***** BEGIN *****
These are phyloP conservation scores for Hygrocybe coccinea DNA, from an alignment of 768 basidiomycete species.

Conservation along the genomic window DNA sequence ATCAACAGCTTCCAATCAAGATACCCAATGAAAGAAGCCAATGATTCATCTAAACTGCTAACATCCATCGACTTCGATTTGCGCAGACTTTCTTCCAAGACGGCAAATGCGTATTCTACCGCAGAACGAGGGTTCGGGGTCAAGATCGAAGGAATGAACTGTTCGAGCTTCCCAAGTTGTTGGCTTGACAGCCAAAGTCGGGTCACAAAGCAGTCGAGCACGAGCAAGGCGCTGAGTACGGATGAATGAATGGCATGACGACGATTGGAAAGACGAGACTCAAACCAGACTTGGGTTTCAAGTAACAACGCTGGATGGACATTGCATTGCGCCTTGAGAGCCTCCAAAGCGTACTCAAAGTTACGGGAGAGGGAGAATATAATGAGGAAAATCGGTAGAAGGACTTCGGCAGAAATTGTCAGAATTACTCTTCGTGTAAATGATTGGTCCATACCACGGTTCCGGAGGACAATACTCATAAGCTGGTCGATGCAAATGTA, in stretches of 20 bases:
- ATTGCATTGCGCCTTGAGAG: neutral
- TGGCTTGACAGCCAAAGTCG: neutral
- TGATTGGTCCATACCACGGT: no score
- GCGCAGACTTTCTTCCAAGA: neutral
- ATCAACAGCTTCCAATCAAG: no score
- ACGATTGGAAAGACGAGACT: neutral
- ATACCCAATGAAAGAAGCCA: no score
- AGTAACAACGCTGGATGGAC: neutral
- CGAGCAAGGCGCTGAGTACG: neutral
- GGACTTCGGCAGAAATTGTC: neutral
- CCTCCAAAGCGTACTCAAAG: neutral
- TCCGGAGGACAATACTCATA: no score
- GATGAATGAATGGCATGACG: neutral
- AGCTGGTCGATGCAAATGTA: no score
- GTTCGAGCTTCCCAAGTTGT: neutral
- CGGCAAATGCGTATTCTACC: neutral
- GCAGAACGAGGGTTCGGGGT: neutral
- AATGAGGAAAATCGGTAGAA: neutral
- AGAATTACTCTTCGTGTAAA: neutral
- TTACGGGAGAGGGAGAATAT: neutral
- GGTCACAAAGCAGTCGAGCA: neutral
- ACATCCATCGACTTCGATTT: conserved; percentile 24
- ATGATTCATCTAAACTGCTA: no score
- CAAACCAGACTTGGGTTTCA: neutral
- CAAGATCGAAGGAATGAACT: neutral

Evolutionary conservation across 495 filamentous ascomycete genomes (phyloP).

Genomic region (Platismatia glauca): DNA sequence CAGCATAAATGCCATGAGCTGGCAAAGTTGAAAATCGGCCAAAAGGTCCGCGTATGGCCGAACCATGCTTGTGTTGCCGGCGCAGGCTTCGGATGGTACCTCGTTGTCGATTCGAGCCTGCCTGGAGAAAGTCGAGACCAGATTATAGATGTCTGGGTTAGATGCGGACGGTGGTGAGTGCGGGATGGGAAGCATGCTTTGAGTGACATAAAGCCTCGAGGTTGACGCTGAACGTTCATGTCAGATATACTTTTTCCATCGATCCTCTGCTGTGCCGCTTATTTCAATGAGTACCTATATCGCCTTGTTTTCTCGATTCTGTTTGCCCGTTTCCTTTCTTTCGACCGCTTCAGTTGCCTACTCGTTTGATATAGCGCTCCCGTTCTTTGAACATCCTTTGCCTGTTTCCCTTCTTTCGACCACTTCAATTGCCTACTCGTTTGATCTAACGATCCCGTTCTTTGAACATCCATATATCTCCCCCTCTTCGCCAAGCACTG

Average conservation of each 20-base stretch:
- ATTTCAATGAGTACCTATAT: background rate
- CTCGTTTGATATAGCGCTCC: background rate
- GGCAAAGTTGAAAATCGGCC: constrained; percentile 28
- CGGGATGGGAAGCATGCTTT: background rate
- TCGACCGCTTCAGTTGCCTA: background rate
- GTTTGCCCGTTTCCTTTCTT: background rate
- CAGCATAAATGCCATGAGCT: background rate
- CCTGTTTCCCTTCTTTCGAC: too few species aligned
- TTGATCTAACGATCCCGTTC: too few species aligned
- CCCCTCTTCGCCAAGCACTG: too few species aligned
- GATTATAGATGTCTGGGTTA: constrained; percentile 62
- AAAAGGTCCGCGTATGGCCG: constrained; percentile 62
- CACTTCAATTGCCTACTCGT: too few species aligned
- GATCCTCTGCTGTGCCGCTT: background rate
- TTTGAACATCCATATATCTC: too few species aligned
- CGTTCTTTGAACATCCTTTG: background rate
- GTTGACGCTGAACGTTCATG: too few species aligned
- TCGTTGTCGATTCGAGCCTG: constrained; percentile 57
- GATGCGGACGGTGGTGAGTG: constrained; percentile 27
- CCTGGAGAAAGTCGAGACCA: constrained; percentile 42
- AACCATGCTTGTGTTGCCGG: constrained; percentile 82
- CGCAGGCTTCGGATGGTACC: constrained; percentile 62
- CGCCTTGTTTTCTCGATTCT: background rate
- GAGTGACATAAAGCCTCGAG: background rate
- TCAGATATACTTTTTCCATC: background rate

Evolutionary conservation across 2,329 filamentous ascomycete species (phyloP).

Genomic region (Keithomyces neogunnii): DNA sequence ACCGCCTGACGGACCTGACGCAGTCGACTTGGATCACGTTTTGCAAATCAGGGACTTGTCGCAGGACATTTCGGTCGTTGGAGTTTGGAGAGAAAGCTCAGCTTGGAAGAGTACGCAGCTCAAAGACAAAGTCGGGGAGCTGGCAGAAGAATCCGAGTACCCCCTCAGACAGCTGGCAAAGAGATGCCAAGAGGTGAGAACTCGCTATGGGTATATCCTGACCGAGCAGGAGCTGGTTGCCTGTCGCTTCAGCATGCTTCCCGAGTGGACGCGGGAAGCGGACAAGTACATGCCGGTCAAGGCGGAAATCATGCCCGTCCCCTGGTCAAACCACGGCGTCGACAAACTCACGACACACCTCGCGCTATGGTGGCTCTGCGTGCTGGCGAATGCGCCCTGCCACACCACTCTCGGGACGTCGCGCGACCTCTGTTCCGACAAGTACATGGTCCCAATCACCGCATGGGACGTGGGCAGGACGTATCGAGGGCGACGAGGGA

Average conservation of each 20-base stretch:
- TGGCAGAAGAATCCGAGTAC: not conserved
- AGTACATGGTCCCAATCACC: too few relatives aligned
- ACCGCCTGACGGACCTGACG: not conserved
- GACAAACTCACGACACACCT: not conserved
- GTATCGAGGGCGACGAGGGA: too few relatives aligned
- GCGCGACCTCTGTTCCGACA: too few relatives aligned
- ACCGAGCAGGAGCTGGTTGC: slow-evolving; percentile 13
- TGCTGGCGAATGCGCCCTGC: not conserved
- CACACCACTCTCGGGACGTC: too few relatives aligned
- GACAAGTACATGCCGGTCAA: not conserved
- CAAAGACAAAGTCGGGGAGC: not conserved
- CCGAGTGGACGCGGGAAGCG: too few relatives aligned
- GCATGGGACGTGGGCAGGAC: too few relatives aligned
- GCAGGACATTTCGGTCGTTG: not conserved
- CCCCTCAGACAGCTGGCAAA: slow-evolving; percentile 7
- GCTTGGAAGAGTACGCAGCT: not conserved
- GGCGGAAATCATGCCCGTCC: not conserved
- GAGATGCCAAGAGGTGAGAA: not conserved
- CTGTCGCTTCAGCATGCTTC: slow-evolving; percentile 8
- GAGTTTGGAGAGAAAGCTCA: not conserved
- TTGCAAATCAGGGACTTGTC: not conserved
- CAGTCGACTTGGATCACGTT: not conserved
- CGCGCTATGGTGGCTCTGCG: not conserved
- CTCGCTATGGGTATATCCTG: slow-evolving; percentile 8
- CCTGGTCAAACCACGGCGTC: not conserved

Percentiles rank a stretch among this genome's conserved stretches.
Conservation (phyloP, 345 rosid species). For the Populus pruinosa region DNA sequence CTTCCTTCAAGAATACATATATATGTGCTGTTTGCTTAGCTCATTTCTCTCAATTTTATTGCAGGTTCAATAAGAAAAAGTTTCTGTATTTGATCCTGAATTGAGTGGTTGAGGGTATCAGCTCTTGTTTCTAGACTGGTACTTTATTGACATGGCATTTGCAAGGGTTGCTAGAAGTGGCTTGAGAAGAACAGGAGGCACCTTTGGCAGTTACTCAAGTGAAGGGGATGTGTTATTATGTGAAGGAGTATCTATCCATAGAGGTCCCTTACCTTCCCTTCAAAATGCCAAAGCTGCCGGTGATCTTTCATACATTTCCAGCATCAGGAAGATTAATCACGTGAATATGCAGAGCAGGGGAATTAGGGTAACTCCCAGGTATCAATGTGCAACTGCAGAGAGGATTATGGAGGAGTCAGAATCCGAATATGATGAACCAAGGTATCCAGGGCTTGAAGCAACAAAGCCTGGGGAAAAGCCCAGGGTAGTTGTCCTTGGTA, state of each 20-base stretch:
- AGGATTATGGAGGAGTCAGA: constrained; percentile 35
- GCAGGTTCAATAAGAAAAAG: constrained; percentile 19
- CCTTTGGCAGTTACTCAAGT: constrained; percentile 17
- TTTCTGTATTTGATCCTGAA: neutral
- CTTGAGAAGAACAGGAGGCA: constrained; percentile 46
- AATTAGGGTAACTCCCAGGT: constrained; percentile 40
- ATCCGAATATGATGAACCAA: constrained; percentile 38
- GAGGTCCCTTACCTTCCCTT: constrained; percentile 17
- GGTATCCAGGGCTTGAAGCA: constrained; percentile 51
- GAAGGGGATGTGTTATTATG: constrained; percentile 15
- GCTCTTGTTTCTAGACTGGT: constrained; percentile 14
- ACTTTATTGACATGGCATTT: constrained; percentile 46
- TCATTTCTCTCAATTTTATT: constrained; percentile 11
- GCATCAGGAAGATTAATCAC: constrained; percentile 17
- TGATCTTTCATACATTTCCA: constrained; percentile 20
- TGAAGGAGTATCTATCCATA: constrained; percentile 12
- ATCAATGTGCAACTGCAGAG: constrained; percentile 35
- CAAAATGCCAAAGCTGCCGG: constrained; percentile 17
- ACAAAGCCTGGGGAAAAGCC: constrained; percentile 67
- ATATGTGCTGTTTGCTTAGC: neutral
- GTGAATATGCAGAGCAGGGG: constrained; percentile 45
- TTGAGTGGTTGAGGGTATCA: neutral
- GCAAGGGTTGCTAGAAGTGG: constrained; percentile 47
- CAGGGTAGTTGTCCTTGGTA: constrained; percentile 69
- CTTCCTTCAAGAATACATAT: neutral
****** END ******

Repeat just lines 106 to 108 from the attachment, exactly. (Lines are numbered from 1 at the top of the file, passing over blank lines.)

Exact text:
- GTGAATATGCAGAGCAGGGG: constrained; percentile 45
- TTGAGTGGTTGAGGGTATCA: neutral
- GCAAGGGTTGCTAGAAGTGG: constrained; percentile 47